First‐in‐human high‐cumulative‐dose stem cell therapy in idiopathic pulmonary fibrosis with rapid lung function decline
Alexander Averyanov, et al., STEM CELLS Translational Medicine
The results of this first‐in‐human clinical trial revealed that a high cumulative dose of mesenchymal stem cells (MSCs) is safe and well tolerated by patients with idiopathic pulmonary fibrosis with a rapid lung function decline. During the treatment period, the patients in the main group experienced increased lung function; however, the patients in the placebo group experienced a continued decline in lung function. Thus, this study shows the safety, tolerability, and potential benefits of greater doses of MSCs than those used earlier in patients with idiopathic pulmonary fibrosis, and these findings might move future trials toward a new step in stem cells transplantation.
The generation of retinal organoids from human pluripotent stem cells provides an in vitro model for disease modeling and replacement therapies. To date, the efficiency of protocols for generating retinal organoids is variable, resulting in the emergence of all retinal cell types, including photoreceptors, but in different ratios and at different maturation stages. Our data show that the addition of retinoic acid in combination with T3, levodopa, or (2S)‐N‐[(3,5‐Difluorophenyl)acetyl]‐L‐alanyl‐2‐phenyl]glycine1,1‐dimethylethyl ester2L at specific time intervals promotes cone and/or rod formation.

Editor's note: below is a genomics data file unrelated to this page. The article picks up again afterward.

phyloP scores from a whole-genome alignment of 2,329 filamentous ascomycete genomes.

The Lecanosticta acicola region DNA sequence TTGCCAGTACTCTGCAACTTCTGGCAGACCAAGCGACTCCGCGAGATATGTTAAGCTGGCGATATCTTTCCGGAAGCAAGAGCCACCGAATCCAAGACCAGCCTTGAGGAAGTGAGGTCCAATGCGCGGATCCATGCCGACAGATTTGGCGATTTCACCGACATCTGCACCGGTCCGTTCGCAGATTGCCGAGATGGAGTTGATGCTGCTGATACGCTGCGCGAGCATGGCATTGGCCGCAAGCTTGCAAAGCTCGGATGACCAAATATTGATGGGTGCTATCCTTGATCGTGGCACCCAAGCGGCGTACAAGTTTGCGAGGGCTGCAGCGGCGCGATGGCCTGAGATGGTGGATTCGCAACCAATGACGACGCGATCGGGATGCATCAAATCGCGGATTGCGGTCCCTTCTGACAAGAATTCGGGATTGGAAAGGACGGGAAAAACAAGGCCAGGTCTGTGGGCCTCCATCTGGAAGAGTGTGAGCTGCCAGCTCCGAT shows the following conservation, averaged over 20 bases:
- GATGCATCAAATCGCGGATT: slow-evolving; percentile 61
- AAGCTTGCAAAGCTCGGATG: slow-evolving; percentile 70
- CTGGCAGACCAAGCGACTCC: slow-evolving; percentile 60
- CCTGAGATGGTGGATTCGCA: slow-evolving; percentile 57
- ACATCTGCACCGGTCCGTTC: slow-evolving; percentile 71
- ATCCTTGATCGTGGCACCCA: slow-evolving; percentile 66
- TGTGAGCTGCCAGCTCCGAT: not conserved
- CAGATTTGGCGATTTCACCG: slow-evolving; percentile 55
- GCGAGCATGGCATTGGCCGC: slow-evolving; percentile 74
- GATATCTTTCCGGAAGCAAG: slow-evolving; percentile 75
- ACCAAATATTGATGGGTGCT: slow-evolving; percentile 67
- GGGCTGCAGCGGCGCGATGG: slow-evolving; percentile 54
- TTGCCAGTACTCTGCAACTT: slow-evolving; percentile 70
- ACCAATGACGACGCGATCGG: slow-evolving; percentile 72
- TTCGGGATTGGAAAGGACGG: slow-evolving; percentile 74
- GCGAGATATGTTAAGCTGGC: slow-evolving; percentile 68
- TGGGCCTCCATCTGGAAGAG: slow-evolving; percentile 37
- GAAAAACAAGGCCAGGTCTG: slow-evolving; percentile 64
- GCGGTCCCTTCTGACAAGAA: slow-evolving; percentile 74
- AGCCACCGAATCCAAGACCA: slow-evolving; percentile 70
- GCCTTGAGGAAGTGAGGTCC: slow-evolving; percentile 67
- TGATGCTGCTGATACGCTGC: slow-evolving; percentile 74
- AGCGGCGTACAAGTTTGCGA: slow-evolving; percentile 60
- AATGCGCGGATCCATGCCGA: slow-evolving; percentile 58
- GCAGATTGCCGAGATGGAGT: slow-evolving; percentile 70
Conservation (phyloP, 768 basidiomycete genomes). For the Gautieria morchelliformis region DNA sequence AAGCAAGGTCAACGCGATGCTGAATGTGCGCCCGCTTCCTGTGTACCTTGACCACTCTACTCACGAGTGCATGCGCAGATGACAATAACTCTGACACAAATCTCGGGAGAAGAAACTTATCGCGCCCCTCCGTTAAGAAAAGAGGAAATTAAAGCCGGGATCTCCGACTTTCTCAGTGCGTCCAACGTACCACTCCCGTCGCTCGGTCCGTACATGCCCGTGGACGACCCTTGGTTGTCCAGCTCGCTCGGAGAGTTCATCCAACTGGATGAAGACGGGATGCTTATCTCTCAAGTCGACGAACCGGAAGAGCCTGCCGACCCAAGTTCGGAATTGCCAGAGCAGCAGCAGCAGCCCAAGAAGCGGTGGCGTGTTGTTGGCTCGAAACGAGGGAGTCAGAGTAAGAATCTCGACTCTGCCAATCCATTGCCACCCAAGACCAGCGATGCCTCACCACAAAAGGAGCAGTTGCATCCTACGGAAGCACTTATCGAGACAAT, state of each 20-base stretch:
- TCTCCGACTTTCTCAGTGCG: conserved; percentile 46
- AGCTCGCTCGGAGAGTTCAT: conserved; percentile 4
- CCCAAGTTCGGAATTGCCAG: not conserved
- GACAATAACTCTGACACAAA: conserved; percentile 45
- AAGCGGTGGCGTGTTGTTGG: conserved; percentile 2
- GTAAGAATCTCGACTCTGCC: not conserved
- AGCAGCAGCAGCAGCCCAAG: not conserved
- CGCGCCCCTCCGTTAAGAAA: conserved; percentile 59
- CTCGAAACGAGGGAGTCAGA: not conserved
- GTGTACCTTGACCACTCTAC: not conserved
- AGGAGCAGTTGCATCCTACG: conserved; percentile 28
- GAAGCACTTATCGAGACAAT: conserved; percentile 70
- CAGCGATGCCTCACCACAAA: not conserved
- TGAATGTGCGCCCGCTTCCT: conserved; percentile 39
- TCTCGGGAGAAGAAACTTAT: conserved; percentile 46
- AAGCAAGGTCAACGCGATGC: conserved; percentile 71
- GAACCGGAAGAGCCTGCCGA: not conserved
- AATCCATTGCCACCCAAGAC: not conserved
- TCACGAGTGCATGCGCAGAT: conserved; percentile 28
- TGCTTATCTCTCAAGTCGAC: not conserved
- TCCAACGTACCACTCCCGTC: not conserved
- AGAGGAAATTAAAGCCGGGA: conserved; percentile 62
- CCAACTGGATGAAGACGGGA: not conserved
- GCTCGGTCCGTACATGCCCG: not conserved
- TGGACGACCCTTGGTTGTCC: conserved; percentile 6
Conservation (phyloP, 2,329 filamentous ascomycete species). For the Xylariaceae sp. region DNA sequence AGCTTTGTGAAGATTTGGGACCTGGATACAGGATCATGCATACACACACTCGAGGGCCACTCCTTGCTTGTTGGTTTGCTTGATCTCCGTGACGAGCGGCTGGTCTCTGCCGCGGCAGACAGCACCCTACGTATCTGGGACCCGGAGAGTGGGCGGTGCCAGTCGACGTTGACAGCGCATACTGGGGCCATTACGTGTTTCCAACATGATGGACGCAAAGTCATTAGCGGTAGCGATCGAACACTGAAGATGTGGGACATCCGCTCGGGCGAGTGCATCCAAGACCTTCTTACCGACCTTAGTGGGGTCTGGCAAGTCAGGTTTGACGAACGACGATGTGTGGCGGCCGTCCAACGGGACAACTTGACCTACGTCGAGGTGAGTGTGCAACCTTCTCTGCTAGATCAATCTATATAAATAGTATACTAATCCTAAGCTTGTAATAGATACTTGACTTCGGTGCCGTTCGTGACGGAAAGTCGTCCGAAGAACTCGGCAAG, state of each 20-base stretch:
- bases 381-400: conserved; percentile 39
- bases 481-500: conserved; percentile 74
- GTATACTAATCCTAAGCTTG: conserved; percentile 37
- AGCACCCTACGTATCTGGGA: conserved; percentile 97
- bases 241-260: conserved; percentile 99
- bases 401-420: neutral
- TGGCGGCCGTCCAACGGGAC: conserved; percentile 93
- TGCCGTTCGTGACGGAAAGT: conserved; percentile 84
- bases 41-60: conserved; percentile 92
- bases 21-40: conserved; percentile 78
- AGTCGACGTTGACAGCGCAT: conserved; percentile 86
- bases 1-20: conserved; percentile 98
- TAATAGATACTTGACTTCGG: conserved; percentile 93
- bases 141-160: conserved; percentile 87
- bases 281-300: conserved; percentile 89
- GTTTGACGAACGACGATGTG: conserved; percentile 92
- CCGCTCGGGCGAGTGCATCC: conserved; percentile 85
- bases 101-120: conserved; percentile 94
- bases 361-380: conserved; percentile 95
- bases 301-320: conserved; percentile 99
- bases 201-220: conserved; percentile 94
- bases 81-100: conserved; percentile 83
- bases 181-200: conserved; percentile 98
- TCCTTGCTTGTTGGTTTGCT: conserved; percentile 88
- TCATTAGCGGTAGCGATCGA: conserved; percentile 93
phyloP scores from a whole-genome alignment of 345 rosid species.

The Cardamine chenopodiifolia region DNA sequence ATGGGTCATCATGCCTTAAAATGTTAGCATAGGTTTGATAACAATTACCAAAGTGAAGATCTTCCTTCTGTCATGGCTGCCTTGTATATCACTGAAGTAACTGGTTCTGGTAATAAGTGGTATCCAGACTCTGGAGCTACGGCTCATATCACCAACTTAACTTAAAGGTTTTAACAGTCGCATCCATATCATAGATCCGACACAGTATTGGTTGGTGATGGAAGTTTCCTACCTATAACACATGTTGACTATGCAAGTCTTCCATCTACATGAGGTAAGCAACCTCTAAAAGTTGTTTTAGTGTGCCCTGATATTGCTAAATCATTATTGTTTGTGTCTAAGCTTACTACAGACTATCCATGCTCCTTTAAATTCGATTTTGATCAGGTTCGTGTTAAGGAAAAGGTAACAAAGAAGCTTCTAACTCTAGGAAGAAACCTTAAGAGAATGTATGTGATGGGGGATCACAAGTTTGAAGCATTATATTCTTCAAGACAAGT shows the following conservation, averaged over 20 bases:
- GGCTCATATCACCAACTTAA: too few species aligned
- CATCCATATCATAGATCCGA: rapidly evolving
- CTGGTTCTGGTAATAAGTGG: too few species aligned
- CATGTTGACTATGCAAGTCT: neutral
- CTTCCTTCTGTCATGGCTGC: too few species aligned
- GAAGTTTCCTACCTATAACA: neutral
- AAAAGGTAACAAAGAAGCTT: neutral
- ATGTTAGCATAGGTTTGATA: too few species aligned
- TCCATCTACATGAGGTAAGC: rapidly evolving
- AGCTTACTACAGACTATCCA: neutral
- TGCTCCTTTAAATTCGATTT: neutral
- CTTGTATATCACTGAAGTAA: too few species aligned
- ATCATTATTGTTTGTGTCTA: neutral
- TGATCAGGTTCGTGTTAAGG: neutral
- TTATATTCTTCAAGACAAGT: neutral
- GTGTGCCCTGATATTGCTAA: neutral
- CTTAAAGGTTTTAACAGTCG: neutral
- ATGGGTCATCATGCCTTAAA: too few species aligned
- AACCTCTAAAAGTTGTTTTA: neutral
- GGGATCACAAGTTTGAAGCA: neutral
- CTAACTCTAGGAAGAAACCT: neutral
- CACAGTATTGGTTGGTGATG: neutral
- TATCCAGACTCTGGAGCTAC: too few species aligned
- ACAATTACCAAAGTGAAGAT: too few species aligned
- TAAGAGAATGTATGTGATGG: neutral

Positive outcomes observed in a large animal model provide evidence for the translational value of amnion membrane-derived treatments for wound treatment
A detailed evaluation of the expression levels of connexin genes in pluripotent stem cells reveals that connexin levels depend on the stem cell state
A new culture strategy may allow for improved hematopoietic outcomes following cord blood transplants in patients undergoing myeloablative therapy